Anyway, often a person’s or organization’s page has a field that gives their political affiliation, e.g., Barack Obama is listed as “Democrat from Illinois”, while Concerned Taxpayers of America is listed as “Republican from Oregon”. I took the people and organizations listed as “Democrat from” or “Republican from” wherever, and discarded the rest.
Then it was just a matter of spreadsheetizing the data, and totting up the total number of statements by each party, counting up how many statements fall into each category, and, of course, endless fiddling about with fonts and column layouts.
The result is as objective as I could make it. You could argue that PolitiFact is biased for or against the party of your choice, but if there’s bias in the above, I don’t want to come from me.
UN envoy says $5 billion malaria fight has saved several thousand lives in recent years
My first thought was, “$5 billion divided by, let’s say 5000 people, that comes out to a million bucks per person saved. A noble result, to be sure, but isn’t there a more cost-effective way of achieving the same result?”
Then I read the first paragraph:
UNITED NATIONS — The U.N. chief’s envoy for malaria says a $5 billion campaign has saved several hundred thousand lives in recent years, keeping international efforts on track to virtually end deaths from the mosquito-borne disease by 2015.
(emphasis added) and now the cost per person drops two orders of magnitude, from $1 million to $10,000. Much more reasonable (though it’d still be nice if it were even cheaper).
But I suspect that either the reporter, or someone at AP or WaPo decided that the word “hundred” didn’t change the meaning enough to make it worth taking up valuable headline space. I’m sorry, but it does.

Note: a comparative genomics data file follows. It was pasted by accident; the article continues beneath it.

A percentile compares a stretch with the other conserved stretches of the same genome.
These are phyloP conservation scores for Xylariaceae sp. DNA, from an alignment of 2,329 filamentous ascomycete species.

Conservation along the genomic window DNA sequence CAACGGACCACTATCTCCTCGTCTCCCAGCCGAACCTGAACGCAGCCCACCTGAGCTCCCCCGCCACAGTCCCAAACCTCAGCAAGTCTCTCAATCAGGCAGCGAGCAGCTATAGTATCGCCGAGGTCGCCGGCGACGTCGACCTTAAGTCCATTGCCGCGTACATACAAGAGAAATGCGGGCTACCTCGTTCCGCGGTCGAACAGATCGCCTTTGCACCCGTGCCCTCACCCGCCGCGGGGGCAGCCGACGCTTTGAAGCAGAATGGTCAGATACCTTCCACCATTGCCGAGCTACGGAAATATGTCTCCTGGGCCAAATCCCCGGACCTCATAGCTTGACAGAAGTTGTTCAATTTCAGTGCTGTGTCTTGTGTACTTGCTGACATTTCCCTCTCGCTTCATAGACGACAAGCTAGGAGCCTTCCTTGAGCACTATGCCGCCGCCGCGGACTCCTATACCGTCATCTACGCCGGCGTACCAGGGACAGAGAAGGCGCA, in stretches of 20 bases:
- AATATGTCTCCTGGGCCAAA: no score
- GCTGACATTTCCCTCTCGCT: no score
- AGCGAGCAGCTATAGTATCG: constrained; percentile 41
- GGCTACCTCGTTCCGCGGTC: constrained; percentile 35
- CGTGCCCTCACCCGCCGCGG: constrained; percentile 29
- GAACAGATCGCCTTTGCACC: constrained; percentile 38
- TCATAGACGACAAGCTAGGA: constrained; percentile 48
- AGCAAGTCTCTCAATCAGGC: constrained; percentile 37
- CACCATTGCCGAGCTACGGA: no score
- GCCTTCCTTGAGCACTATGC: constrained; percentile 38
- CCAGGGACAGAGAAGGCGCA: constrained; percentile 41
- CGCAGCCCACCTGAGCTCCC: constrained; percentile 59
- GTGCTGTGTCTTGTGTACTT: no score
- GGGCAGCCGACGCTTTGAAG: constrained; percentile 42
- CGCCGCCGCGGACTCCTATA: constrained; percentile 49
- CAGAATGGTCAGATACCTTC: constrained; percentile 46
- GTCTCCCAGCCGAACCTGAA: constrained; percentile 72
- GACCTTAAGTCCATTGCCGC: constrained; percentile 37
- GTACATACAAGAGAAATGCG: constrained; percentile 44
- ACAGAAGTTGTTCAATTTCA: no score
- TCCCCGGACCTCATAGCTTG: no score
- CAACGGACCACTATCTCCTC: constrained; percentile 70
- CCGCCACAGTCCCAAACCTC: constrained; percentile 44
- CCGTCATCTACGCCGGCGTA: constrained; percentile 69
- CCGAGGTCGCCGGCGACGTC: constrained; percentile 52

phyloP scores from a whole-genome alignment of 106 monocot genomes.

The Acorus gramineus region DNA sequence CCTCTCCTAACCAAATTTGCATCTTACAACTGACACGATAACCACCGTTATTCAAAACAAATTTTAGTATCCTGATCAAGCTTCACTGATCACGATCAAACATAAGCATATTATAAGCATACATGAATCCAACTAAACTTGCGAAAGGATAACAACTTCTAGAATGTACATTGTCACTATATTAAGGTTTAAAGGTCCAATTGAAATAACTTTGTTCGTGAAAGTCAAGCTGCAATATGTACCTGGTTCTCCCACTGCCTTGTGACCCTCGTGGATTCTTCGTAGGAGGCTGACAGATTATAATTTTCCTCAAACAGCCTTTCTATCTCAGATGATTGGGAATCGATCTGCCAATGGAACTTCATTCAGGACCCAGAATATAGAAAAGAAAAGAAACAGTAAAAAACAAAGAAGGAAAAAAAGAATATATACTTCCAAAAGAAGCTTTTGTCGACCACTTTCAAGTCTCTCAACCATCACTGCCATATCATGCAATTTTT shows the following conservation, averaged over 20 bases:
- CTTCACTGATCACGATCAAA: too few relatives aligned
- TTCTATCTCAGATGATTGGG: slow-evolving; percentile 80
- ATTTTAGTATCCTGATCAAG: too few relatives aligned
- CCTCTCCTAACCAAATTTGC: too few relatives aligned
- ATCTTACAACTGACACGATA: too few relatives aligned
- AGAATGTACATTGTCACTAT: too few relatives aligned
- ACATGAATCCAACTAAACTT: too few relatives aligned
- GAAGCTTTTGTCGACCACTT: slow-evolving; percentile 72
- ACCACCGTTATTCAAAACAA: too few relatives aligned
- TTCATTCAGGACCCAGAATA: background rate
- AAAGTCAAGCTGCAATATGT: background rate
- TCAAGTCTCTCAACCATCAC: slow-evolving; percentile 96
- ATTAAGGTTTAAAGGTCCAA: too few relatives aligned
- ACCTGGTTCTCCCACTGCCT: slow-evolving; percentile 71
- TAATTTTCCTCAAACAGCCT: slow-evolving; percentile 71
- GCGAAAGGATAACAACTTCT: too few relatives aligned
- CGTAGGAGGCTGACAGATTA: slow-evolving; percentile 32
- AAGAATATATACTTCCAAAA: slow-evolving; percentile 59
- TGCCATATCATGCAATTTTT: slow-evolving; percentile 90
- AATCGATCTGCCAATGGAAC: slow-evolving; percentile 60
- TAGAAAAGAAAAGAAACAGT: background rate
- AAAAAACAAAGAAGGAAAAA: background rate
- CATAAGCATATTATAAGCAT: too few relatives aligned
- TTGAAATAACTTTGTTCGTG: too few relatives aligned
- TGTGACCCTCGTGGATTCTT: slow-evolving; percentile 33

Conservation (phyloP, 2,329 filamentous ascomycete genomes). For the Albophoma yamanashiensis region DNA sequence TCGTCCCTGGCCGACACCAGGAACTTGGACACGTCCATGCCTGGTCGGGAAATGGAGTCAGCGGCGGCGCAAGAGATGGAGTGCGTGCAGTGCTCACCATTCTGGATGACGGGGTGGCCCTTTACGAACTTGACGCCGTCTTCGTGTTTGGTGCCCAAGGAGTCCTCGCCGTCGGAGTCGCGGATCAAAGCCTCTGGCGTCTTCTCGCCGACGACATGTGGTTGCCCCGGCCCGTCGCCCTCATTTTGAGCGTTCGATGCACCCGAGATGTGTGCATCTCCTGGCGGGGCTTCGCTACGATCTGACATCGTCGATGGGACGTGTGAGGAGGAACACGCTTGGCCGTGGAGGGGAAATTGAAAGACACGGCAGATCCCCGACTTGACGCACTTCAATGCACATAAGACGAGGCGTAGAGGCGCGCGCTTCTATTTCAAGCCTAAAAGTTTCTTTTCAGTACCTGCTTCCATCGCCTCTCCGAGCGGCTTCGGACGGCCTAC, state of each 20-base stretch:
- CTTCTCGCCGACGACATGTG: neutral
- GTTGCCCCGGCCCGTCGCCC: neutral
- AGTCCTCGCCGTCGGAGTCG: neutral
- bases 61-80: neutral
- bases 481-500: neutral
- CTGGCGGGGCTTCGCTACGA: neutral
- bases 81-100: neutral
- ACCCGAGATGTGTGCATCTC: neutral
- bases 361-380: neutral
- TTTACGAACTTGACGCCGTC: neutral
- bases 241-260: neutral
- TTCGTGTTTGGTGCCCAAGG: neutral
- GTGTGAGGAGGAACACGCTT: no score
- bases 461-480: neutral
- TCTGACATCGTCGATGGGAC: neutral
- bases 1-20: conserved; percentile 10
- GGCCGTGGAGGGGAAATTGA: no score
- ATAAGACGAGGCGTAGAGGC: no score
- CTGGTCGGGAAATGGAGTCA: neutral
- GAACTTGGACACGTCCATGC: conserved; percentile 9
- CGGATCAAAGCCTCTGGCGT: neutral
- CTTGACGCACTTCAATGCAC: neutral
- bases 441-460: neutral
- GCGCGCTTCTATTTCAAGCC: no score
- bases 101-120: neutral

Then again, what’s two orders of magnitude among friends?
So here we are in Lorton, at the year’s largest social assembly of Washington area atheist groups, the fourth annual Independence Day Celebration — or, as the e-mailed news release read, “Ungodly Leaders to Gather at Potomac Picnic.”
If there were any major factual errors in the article, I missed them.
There are changes in how parents nag. In what they nag about. In frequency. Parents know more about flubbed tests and skipped homework because of online grading systems. They know more about social lives because of Facebook and MySpace pages.
In the wake of Mitt Romney’s speech, the Washington Post has an editorial that makes some of the same points that I did.
Where Mr. Romney most fell short, though, was in his failure to recognize that America is composed of citizens not only of different faiths but of no faith at all and that the genius of America is to treat them all with equal dignity. “Freedom requires religion, just as religion requires freedom,” Mr. Romney said. But societies can be both secular and free. The magnificent cathedrals of Europe may be empty, as Mr. Romney said, but the democracies of Europe are thriving.
Today’s Washington Post has an article
about three Christian groups who’ve come out and taken a courageous stand against equality, tolerance, and understanding:
The nation’s Roman Catholic bishops, meeting in Baltimore, declared Tuesday that Catholics who minister to gays must firmly adhere to the church’s teaching that same-sex attractions are "disordered." Catholics with "a homosexual inclination" should be encouraged to live in chastity and discouraged from making "general public announcements" about their sexual orientation, the bishops said.
The largest Baptist group in North Carolina, meanwhile, moved to expel any congregation that condones homosexuality, adopting a policy that allows the Baptist State Convention to investigate complaints that member churches are too "gay-friendly."
And on Wednesday in Pittsburgh, the Presbyterian Church (U.S.A.), a mainline Protestant denomination with about 3 million members, will put a minister on trial for conducting a marriage ceremony for two women.